Next Mr. Hummel turned to CVC's Motion No. 1 for priority benefit, a motion Mr. Hummel acknowledged was made (and denied) in Interference No. 106,115 but he argued under different circumstances (although the arguments were substantially the same).  CVC's argument came down to the techniques disclosed in these three priority documents would have been expected to be successful by the person of ordinary skill in the art and that CVC should have priority because they were the innovators.

For ToolGen, Mr. Insogna began his argument by saying that CVC bore the burden to show that ToolGen's P1 priority document did not show constructive reduction to practice of an embodiment falling within the scope of the Count (which they have not done).  He challenged CVC's estoppel theory as having no basis in precedent, and that ToolGen had disclosed in its P1 priority document what was practiced within the scope of the Count. He further argued that the case law asserted by CVC (specifically Louis v Okada) did not stand for the estoppel principle CVC was arguing.

Mr. Insogna then turned to CVC's Motion No. 1 for priority, arguing (as Broad had done successfully in the '115 interference) that CVC had not disclosed operative embodiments, based on the fish, human, and fruit fly embodiments shown in the '115 interference to be unsuccessful.  This argument raised a litany of reasons and reasoning, that CVC and anyone paying attention to these interferences has heard before (including statements by Jennifer Doudna regarding the uncertainties of practicing CRISPR successfully in eukaryotic cells).  With regard to the declaration evidence adduced for the first time in this interference (which provided a basis for CVC to distinguish the argument and perhaps the outcome here) Mr. Insogna dismissed it as being outside the scope of the P1, P2, or P3 disclosure and hence not relevant to the issue before the Board.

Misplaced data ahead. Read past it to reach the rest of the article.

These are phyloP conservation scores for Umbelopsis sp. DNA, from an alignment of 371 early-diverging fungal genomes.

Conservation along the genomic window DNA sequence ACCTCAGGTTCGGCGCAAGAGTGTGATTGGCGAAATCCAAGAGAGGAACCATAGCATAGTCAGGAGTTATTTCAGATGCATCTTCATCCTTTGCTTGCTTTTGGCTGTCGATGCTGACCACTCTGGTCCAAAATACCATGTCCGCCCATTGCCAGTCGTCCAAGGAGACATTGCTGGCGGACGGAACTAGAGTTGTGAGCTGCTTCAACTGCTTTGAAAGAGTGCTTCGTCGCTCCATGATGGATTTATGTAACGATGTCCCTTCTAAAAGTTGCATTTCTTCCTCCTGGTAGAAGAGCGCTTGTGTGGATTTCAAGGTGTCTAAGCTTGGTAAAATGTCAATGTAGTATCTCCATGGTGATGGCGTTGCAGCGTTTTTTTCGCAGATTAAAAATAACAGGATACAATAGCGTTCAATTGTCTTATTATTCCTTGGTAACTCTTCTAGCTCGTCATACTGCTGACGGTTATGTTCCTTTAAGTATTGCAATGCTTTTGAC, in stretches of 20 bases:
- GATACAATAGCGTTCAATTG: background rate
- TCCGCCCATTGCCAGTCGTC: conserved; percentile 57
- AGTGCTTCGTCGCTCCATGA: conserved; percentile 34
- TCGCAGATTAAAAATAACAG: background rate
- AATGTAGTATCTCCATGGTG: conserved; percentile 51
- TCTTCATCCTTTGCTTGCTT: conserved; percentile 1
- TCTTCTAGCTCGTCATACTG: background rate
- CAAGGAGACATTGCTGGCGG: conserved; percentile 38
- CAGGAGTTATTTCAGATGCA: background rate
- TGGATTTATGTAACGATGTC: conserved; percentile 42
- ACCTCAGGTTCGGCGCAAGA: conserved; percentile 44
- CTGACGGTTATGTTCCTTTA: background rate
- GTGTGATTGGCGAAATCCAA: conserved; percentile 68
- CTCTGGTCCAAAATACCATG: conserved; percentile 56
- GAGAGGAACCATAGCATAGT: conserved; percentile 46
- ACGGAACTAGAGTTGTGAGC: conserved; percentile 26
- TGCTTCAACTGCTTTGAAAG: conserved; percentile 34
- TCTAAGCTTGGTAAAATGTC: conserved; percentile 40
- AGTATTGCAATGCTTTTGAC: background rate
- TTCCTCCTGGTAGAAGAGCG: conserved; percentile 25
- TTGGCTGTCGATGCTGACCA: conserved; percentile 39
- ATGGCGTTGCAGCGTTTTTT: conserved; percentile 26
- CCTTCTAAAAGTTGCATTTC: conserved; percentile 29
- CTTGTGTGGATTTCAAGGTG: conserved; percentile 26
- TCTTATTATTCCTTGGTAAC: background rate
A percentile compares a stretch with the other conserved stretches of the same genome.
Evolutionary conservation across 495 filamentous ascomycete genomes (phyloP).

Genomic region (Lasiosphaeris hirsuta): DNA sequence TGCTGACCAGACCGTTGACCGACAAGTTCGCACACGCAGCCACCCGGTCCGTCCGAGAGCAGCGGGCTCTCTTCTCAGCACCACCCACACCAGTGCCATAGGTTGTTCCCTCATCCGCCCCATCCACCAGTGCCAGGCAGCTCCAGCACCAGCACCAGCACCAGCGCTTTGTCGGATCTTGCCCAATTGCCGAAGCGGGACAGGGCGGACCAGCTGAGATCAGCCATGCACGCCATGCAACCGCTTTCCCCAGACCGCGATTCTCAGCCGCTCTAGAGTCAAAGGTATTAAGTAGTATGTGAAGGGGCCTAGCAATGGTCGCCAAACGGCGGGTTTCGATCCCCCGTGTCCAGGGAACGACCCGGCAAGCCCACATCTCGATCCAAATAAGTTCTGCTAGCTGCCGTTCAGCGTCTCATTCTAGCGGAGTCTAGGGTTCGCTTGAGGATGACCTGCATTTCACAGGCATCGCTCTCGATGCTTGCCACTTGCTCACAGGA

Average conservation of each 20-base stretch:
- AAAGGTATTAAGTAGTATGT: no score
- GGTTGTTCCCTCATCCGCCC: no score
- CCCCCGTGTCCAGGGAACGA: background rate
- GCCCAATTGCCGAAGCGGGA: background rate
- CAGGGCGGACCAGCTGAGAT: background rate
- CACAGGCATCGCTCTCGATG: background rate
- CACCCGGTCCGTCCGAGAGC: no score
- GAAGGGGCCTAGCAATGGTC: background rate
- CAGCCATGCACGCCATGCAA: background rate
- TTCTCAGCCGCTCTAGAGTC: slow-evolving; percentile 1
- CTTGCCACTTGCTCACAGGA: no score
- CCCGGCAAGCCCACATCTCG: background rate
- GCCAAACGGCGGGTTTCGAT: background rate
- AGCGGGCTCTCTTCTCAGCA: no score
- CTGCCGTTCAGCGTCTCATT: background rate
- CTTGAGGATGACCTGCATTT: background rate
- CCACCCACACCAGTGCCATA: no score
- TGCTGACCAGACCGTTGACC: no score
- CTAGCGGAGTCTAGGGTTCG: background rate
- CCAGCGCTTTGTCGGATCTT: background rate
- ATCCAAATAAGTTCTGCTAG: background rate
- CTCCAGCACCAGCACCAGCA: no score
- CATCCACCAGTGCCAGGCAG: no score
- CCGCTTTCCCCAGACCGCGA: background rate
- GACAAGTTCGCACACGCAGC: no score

Mr. Insogna also dismissed as inadmissible hearsay testimony regarding Dr. Marrafini and his role in the CRISPR saga, including that ToolGen had not had the opportunity to depose him.  Mr. Insogna similarly dismissed a new Doudna declaration, because it contained no testimony specifically related to the disclosure in the P1 or P2 applications and relied on e-mails outside the specification.  And with regard to testimony by Dr. Cohen regarding microinjection of CRISPR-Cas9 into cells, while it was recited in the P1 and P2 specification it was not expressly exemplified, and while Dr. Cohen testified that the technique was within the skill in the art, he admitted at deposition that none of his students knew how to do microinjection as disclosed in P1 or P2.  Mr. Insogna further argued that neither P1 nor P2 satisfied the factors set forth in In re Wands regarding enablement.

Mr. Hummel in his rebuttal argument returned to CVC's Motion No. 2 and reiterated CVC's position that the Board must consider "questions of proof and prior representations," which are unique in this interference (without affirmatively ascribing any untruthfulness to ToolGen).  Regarding CVC's Motion No. 1 for priority benefit, Mr. Hummel argued that there is no requirement for a working example and Dr. Cohen's testimony regarding not knowing anyone who could perform microinjection was not dispositive.  He further argued that a priority document does not need actual iteration of embodiments that satisfy the count (which is a somewhat dubious assertion).

Mr. Insogna argued in rebuttal that regarding CVC's P1 application the law is clear that enablement does not lie where a skilled artisan needs to supply elements of the invention, citing Genentech v. Novo Nordisk, 77 F.3d 1364 (Fed. Cir. 1996).

A decision can be expected any time in the next several months, absent settlement.  Thereafter the parties will enter the Priority phase of the interference when they proffer their evidence of conception and diligence to reduction to practice (constructive or actual).

A transcript of the hearing will be made public for anyone wishing to hear the argument directly and more thoroughly than could be presented here.

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DISCLAIMER: Because of the generality of this update, the information provided herein may not be applicable in all situations and should not be acted upon without specific legal advice based on particular situations.